(The Life and Times of) T-Woo


Truth be told this is my third and final attempt at writing this article. It’s always difficult to write about your friends. You’re constantly thinking about whether or not they would be happy with it, if you are getting too personal or whether or not it’s flattering. This article happens to be about one of Michigan snowboarding’s first urban rail kids, my friend, Trevor Rhoda aka T-Woo. Trevor lives a much different life than he did a few years ago because of an injury he sustained from doing what he loved.

woo1I felt the need to write this because of all of the interest in Trevor. People are curious about T-Woo. Whether it’s new kids who see him in pics or at snowboarding events or people who knew him from back in the day; people ask me about him all the time. Originally I was going to write this article and revolve it around helmet safety. Seeing Trevor struggle with certain things as simple as spelling or writing should be reason enough for me to wear a helmet, but it’s not so that would be a hypocritical write up. People think it can’t happen to them. Trevor was a far superior snowboarder than myself at anytime in the many years I have been snowboarding and it happened to him; yet I still don’t wear a helmet. It’s ignorant when you think about it. Yeah I think they are heinous, but seriously, who am I trying to impress at 34?

Trevor kcentral copy

Trevor was good at front-boards. He had this wide stance and frog legs and always stomped his tricks with intentional arrogance. The first time I met him, I remember it perfectly, this itty-bitty blonde kid just walked up and was like “I just did such and such a trick.” I was like “Ok? Cool.” It kinda blew my mind. I thought to myself “What a little shit!” He was too, but he backed it up. I watched him come up so fast. Before anyone else, he was super active in the street. Trevor was the first to settle most of the rails in Kalamazoo.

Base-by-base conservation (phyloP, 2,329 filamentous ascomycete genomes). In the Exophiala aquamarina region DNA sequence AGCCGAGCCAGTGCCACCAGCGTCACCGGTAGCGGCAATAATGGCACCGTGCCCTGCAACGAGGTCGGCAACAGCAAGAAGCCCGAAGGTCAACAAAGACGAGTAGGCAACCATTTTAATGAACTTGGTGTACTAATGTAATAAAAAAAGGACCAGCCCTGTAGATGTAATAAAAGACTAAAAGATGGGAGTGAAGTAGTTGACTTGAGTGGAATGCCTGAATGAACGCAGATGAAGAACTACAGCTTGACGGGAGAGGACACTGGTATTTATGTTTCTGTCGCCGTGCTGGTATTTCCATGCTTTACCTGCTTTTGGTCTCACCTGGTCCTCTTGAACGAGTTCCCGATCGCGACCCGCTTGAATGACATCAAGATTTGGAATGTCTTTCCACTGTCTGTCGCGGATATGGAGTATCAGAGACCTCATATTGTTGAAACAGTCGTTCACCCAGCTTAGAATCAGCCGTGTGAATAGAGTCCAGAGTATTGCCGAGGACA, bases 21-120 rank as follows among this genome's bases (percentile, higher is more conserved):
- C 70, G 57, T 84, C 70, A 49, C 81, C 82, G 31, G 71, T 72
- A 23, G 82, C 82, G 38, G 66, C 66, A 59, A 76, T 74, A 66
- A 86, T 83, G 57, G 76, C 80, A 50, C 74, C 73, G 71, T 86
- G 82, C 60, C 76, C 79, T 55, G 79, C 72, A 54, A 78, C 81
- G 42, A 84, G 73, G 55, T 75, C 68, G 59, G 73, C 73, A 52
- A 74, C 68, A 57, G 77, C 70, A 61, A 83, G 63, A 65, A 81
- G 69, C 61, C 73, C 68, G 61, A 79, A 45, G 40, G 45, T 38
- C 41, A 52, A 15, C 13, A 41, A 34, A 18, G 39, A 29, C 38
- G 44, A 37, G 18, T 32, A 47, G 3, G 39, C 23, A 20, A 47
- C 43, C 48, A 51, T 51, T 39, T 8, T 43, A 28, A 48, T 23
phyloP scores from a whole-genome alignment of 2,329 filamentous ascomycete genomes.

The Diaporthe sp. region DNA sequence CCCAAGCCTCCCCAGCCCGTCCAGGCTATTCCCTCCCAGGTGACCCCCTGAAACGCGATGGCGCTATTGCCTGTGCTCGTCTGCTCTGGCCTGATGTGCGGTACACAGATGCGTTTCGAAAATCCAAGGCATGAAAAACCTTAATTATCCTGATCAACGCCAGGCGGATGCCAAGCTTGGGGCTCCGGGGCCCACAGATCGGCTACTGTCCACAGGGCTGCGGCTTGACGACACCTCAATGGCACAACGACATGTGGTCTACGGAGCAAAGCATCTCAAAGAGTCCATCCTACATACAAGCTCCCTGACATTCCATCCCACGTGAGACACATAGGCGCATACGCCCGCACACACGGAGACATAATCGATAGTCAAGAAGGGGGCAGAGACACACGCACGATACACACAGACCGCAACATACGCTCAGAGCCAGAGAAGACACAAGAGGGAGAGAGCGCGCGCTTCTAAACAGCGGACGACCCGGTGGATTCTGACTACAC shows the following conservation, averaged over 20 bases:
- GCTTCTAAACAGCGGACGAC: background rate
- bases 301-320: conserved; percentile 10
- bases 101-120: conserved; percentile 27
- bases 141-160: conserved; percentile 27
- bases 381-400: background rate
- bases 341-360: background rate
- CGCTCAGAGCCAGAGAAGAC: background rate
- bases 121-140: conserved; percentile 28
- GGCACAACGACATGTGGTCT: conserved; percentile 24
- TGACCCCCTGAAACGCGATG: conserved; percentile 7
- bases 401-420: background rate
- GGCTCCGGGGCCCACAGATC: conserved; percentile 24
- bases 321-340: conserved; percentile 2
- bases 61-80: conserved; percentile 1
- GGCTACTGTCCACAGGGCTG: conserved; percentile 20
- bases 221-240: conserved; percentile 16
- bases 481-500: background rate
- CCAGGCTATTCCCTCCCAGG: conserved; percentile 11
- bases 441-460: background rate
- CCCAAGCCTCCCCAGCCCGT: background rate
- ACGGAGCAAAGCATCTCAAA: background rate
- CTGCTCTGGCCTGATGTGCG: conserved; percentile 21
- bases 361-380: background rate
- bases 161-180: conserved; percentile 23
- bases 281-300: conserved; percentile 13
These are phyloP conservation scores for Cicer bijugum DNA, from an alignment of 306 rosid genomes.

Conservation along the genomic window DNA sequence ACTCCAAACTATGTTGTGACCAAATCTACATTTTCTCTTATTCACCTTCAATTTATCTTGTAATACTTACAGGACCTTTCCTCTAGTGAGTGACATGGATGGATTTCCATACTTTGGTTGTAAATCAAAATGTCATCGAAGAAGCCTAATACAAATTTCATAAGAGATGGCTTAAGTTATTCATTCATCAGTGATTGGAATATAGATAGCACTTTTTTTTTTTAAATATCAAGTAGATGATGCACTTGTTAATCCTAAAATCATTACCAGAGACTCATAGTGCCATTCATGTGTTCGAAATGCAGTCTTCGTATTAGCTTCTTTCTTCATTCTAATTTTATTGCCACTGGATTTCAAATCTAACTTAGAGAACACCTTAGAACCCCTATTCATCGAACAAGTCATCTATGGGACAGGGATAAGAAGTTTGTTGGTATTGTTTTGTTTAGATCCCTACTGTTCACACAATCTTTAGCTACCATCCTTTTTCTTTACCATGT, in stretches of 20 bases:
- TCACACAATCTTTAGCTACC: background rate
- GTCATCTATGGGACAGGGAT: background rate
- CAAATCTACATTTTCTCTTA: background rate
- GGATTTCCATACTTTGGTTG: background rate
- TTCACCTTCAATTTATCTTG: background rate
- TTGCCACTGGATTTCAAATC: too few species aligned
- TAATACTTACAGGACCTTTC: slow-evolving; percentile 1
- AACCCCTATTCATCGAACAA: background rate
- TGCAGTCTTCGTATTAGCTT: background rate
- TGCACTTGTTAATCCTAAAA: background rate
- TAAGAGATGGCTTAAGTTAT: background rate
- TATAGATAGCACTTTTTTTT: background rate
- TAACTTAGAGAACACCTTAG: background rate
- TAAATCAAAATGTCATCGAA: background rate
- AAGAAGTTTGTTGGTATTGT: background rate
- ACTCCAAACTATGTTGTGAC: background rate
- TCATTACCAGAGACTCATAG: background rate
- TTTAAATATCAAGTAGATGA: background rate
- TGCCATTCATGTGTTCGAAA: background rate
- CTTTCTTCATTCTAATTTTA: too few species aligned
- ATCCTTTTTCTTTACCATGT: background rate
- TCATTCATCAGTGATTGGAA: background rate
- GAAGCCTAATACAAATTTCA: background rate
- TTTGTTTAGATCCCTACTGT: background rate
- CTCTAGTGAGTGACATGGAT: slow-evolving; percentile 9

woo1Like any other shred on the real up and up he went out west. He continued to shred and was featured in a couple of widely circulated films. He was destined for deals. While back in Michigan at Marquette Mountain, Woo went to front board a kink that happened to have a broken weld. He took the rail to the head resulting in emergency brain surgery. After making a near-full recovery, Trevor had a seizure resulting in another emergency brain surgery. Let me add that I am drastically abbreviating this story, as I don’t want to focus on the negative too much. You might ask, “Well what’s positive about any of this?” Well, Trevor is still alive. If you want more of the background of his situation his sister made a very detailed and quite frank blog about it all. You can find it here.

You can also watch the movie “The Crash Reel” featuring Woo and of course Kevin Pearce.

woo2The focus of this article is on the will of this kid in his attempt at a second recovery. In just the past month he has been improving so much. Trevor helps out at the shop I work at. He doesn’t like being helped with his tasks and does a killer job. I have been so impressed with his focus and drive to do better. At least in my mind it seems he is making leaps in his recovery. I don’t know the ins and outs of his medical progress or what to expect for his future, but I know what he isn’t going to do is stand by and let his current situation become him. It’s hard for me to describe it to you, but all of Trevor is there: his humor, his attitude, his opinions and his swagger. It’s just locked up inside him and it has trouble being let out. I can only describe it as Trevor being behind the wheel of this big machine that he hasn’t got figured out all the way, or a phone call with shitty reception; he is on the line it’s just not coming through quite right. Over the past few weeks I can hear more and more of him and I can see him making physical improvements with his dexterity and arm movement. I didn’t say this earlier, but Trevor has a difficult time with his right side.


Trevor is an awesome kid and I am grateful to be able to have him in my life. Trevor was a large piece of Michigan snowboarding and I want to be able to pay tribute to him as a Michigan snowboarder. That is the intention of my article, along with some necessary filler so you can understand the situation. So, please take a moment to peep these videos that have some pretty gnarly tricks in them even by today’s standards. Trevor you’re the man!


Share this article!

You must be logged in to post a comment Login